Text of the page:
Juha Niemelä and Marja Kokkonen: EU stepping up efforts to preserve world´s forests
Forests are indispensable for sequestering carbon, preserving biodiversity and supporting livelihoods around the world. The importance of forests has been pointed up by the climate crisis and the recent devastating forest fires. The EU member states share a deep concern about the state of the world’s forests.
They are therefore undertaking to work together to find ways to redeem the situation. This is the gist of the conclusions that the Agriculture and Fisheries Council is expected to adopt on 16 December on the Communication from the Commission on stepping up EU action to protect and restore the world’s forests.
Although the title of the communication refers to protecting the world’s forests, a much broader issue is in fact at stake. We must keep forests viable across the world. Forests contribute to people’s wellbeing by having a favourable impact on the climate and on the availability of clean water, and in many other ways.
Role of forests in sustainable development
Population growth, and the growing need for food that results from it, gives rise to pressures to convert forestland to other uses. The key question is how to secure our food supply and preserve our forests at the same time. We are also facing growing pressure to replace fossil fuels and raw materials with renewable ones. How can we support sustainable forest management and produce goods from renewable raw materials for a sustainably growing population, while maintaining the forest cover?
When making political or other decisions, we can’t just isolate and develop one single variable and expect the overall impact to be favourable. Especially when dealing with issues related to natural resources and land, we must look at the broader picture and try to understand all the factors affected by the decisions we make.
Forests have an impact on the extent to which many of the Sustainable Development Goals set out in the UN 2030 Agenda can be met. All of the EU member states approved these goals, which thus provide a solid foundation for EU-wide cooperation. In forest issues, the EU countries are divided into producers and consumers. Despite this difference, they are all united in their desire to promote globally sustainable forest management. The Council conclusions on the Communication on stepping up EU action to protect and restore the world’s forests testify to this consensus.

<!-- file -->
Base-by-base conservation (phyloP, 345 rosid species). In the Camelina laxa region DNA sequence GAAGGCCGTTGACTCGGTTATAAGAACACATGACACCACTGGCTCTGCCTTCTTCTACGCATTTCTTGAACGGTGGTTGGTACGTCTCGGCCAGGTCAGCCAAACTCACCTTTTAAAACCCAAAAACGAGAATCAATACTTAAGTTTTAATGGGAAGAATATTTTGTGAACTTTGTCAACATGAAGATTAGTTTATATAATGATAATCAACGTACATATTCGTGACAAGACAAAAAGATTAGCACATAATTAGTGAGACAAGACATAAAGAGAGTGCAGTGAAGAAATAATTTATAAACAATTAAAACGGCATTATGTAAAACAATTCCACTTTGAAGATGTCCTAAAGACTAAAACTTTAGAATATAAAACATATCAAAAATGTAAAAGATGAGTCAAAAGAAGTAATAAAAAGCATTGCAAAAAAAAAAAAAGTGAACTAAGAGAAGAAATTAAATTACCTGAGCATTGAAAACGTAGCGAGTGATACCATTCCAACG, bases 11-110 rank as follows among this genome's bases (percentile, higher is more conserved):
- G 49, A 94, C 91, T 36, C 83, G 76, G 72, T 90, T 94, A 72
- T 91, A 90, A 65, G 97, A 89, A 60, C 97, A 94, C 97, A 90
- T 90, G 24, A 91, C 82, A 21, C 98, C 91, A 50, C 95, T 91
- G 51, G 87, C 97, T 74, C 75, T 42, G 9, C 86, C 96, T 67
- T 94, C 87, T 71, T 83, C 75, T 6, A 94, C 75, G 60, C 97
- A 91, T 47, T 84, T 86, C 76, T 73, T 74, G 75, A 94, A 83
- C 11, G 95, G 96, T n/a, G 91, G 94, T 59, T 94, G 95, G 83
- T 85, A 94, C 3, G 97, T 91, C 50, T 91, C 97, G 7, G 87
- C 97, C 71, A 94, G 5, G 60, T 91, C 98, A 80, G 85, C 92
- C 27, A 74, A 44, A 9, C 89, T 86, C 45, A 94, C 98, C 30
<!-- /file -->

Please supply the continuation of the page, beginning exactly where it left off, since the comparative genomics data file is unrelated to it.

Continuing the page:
Our work is made simpler by the fact that we don’t have to start all over again. For many years now, the EU has been working at many levels to improve forest management. One example of this is the EU FLEGT Action Plan and the associated Timber Regulation. In addition, the EU-Africa Partnership Programme offers new opportunities for promoting sustainable forest management and increasing forest cover.
Forests a hot topic of Finland’s Presidency
Over the autumn months, experts from various sectors read the Commission Communication and pondered its impact on the protection and restoration of the world’s forests. The team drafting the Council conclusions received contributions not only from forestry specialists, but also from member states’ officials working in other policy sectors, including the environment, trade, climate, development and agriculture. Finland’s Presidency thus succeeded in bringing together a wide range of expert opinion.
Forests were very much to the fore during the Presidency in other ways, too. In addition to the Communication on forests, Finland raised another forest-related topic in the Agriculture and Fisheries Council proper, i.e. the meeting of ministers: the future of the EU forest strategy. The forest theme will culminate at the Agriculture and Fisheries Council in December with the adoption of conclusions on the Commission Communication. In addition, the ministers will have a lunch debate on the theme 'The World’s Forests for a Sustainable Future'.
The EU is poised to become a global leader in sustainable forest management. High-level discussions and communication across silos can only strengthen European expertise.
Forests are most likely to be preserved if they have value for local populations. This is just as true in the tropics as in our boreal forests. Experience has shown that afforestation projects can only succeed if the long-term value of forests to local populations is greater than their alternative value, such as using them for firewood. However, value can’t be created in the blink of an eye. To create real value, we need to work together across sectors.